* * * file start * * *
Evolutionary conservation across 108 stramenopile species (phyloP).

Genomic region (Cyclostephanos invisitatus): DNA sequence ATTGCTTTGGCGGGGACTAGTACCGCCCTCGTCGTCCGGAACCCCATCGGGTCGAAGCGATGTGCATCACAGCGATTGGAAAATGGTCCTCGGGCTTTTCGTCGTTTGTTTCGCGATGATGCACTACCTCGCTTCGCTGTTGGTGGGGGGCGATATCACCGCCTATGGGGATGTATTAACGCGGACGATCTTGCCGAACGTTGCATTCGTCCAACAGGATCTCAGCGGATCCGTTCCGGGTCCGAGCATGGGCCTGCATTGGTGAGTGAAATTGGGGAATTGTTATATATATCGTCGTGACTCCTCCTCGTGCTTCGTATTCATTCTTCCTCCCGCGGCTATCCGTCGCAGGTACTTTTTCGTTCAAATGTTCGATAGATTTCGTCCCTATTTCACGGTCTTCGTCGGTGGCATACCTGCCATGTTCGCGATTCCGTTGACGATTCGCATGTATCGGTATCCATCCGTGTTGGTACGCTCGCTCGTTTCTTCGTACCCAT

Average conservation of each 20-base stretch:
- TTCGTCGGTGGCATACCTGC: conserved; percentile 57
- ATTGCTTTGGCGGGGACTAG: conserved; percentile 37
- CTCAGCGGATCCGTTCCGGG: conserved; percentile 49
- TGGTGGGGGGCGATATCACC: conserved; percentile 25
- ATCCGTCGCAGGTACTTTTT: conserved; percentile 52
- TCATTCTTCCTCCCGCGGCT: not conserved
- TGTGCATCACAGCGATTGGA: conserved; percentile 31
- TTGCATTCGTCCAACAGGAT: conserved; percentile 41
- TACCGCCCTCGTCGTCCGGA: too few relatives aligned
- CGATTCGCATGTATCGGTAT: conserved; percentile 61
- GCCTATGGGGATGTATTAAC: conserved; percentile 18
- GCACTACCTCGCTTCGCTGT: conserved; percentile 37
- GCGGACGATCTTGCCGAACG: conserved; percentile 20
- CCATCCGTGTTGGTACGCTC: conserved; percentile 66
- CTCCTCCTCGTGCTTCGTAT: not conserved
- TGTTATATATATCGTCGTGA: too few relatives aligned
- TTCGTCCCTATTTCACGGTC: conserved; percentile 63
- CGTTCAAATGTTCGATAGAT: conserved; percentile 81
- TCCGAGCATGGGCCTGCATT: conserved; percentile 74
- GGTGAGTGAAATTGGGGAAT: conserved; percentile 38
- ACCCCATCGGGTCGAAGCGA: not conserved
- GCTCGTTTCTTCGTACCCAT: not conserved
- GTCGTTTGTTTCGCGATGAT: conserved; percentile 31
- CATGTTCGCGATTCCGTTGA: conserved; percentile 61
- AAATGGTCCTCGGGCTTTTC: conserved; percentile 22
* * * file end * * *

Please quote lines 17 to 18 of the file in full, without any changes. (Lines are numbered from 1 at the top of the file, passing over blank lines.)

- CCATCCGTGTTGGTACGCTC: conserved; percentile 66
- CTCCTCCTCGTGCTTCGTAT: not conserved